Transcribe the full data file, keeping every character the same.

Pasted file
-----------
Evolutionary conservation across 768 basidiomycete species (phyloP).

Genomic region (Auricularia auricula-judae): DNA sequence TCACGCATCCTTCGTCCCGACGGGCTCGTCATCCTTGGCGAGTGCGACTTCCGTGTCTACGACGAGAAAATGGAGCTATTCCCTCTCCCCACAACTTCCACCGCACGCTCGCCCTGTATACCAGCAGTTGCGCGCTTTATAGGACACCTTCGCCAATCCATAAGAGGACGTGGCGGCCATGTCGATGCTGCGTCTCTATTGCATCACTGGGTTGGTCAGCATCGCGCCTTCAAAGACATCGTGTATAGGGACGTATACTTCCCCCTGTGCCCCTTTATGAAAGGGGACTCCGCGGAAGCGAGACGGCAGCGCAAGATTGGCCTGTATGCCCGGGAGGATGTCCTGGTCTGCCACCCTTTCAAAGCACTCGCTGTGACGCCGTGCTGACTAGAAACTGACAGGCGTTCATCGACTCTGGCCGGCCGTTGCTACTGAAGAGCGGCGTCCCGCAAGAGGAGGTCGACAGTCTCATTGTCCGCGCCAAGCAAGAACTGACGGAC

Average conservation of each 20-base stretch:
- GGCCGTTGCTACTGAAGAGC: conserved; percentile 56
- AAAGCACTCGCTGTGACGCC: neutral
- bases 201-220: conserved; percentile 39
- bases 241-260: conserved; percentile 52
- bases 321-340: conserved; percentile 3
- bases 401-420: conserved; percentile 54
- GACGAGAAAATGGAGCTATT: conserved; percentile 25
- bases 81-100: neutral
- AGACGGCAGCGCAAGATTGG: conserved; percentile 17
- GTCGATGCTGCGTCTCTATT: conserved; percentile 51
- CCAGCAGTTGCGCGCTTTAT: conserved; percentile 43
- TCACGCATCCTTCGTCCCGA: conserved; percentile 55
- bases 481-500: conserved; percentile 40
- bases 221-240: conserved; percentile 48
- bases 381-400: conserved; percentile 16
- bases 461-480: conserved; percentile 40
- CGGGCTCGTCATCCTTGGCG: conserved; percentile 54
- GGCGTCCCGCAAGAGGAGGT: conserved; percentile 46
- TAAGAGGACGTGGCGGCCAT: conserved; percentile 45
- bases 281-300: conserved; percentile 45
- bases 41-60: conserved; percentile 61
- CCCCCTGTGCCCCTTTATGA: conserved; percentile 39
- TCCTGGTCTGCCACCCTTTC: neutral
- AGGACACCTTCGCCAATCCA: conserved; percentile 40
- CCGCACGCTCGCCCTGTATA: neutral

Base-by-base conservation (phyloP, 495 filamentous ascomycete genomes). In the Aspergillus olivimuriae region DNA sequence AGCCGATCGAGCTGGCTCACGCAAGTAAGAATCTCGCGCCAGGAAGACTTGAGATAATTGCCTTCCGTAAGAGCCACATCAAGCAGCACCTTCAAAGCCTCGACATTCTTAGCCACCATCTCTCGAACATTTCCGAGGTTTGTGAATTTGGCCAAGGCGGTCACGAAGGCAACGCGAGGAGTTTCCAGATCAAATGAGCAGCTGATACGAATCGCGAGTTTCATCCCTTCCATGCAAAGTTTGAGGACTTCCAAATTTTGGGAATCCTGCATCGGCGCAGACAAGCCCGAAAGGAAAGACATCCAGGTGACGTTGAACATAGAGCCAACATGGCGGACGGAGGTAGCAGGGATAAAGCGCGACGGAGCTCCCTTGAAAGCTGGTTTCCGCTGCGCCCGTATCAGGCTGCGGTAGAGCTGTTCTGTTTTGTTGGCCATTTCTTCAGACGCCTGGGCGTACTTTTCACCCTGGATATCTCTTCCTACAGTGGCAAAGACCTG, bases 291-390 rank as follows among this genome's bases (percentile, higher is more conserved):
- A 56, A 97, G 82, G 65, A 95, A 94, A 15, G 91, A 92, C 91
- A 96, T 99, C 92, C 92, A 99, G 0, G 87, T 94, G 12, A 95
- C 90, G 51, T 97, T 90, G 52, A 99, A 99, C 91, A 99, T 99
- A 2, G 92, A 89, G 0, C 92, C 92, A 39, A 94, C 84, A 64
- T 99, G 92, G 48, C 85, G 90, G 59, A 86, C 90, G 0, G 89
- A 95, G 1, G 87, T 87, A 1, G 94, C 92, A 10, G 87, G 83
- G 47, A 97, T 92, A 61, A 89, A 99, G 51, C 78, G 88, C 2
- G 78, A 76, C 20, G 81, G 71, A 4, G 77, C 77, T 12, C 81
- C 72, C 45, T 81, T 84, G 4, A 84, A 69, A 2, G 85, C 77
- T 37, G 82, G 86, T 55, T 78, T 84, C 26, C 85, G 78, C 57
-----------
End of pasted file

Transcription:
Evolutionary conservation across 768 basidiomycete species (phyloP).

Genomic region (Auricularia auricula-judae): DNA sequence TCACGCATCCTTCGTCCCGACGGGCTCGTCATCCTTGGCGAGTGCGACTTCCGTGTCTACGACGAGAAAATGGAGCTATTCCCTCTCCCCACAACTTCCACCGCACGCTCGCCCTGTATACCAGCAGTTGCGCGCTTTATAGGACACCTTCGCCAATCCATAAGAGGACGTGGCGGCCATGTCGATGCTGCGTCTCTATTGCATCACTGGGTTGGTCAGCATCGCGCCTTCAAAGACATCGTGTATAGGGACGTATACTTCCCCCTGTGCCCCTTTATGAAAGGGGACTCCGCGGAAGCGAGACGGCAGCGCAAGATTGGCCTGTATGCCCGGGAGGATGTCCTGGTCTGCCACCCTTTCAAAGCACTCGCTGTGACGCCGTGCTGACTAGAAACTGACAGGCGTTCATCGACTCTGGCCGGCCGTTGCTACTGAAGAGCGGCGTCCCGCAAGAGGAGGTCGACAGTCTCATTGTCCGCGCCAAGCAAGAACTGACGGAC

Average conservation of each 20-base stretch:
- GGCCGTTGCTACTGAAGAGC: conserved; percentile 56
- AAAGCACTCGCTGTGACGCC: neutral
- bases 201-220: conserved; percentile 39
- bases 241-260: conserved; percentile 52
- bases 321-340: conserved; percentile 3
- bases 401-420: conserved; percentile 54
- GACGAGAAAATGGAGCTATT: conserved; percentile 25
- bases 81-100: neutral
- AGACGGCAGCGCAAGATTGG: conserved; percentile 17
- GTCGATGCTGCGTCTCTATT: conserved; percentile 51
- CCAGCAGTTGCGCGCTTTAT: conserved; percentile 43
- TCACGCATCCTTCGTCCCGA: conserved; percentile 55
- bases 481-500: conserved; percentile 40
- bases 221-240: conserved; percentile 48
- bases 381-400: conserved; percentile 16
- bases 461-480: conserved; percentile 40
- CGGGCTCGTCATCCTTGGCG: conserved; percentile 54
- GGCGTCCCGCAAGAGGAGGT: conserved; percentile 46
- TAAGAGGACGTGGCGGCCAT: conserved; percentile 45
- bases 281-300: conserved; percentile 45
- bases 41-60: conserved; percentile 61
- CCCCCTGTGCCCCTTTATGA: conserved; percentile 39
- TCCTGGTCTGCCACCCTTTC: neutral
- AGGACACCTTCGCCAATCCA: conserved; percentile 40
- CCGCACGCTCGCCCTGTATA: neutral

Base-by-base conservation (phyloP, 495 filamentous ascomycete genomes). In the Aspergillus olivimuriae region DNA sequence AGCCGATCGAGCTGGCTCACGCAAGTAAGAATCTCGCGCCAGGAAGACTTGAGATAATTGCCTTCCGTAAGAGCCACATCAAGCAGCACCTTCAAAGCCTCGACATTCTTAGCCACCATCTCTCGAACATTTCCGAGGTTTGTGAATTTGGCCAAGGCGGTCACGAAGGCAACGCGAGGAGTTTCCAGATCAAATGAGCAGCTGATACGAATCGCGAGTTTCATCCCTTCCATGCAAAGTTTGAGGACTTCCAAATTTTGGGAATCCTGCATCGGCGCAGACAAGCCCGAAAGGAAAGACATCCAGGTGACGTTGAACATAGAGCCAACATGGCGGACGGAGGTAGCAGGGATAAAGCGCGACGGAGCTCCCTTGAAAGCTGGTTTCCGCTGCGCCCGTATCAGGCTGCGGTAGAGCTGTTCTGTTTTGTTGGCCATTTCTTCAGACGCCTGGGCGTACTTTTCACCCTGGATATCTCTTCCTACAGTGGCAAAGACCTG, bases 291-390 rank as follows among this genome's bases (percentile, higher is more conserved):
- A 56, A 97, G 82, G 65, A 95, A 94, A 15, G 91, A 92, C 91
- A 96, T 99, C 92, C 92, A 99, G 0, G 87, T 94, G 12, A 95
- C 90, G 51, T 97, T 90, G 52, A 99, A 99, C 91, A 99, T 99
- A 2, G 92, A 89, G 0, C 92, C 92, A 39, A 94, C 84, A 64
- T 99, G 92, G 48, C 85, G 90, G 59, A 86, C 90, G 0, G 89
- A 95, G 1, G 87, T 87, A 1, G 94, C 92, A 10, G 87, G 83
- G 47, A 97, T 92, A 61, A 89, A 99, G 51, C 78, G 88, C 2
- G 78, A 76, C 20, G 81, G 71, A 4, G 77, C 77, T 12, C 81
- C 72, C 45, T 81, T 84, G 4, A 84, A 69, A 2, G 85, C 77
- T 37, G 82, G 86, T 55, T 78, T 84, C 26, C 85, G 78, C 57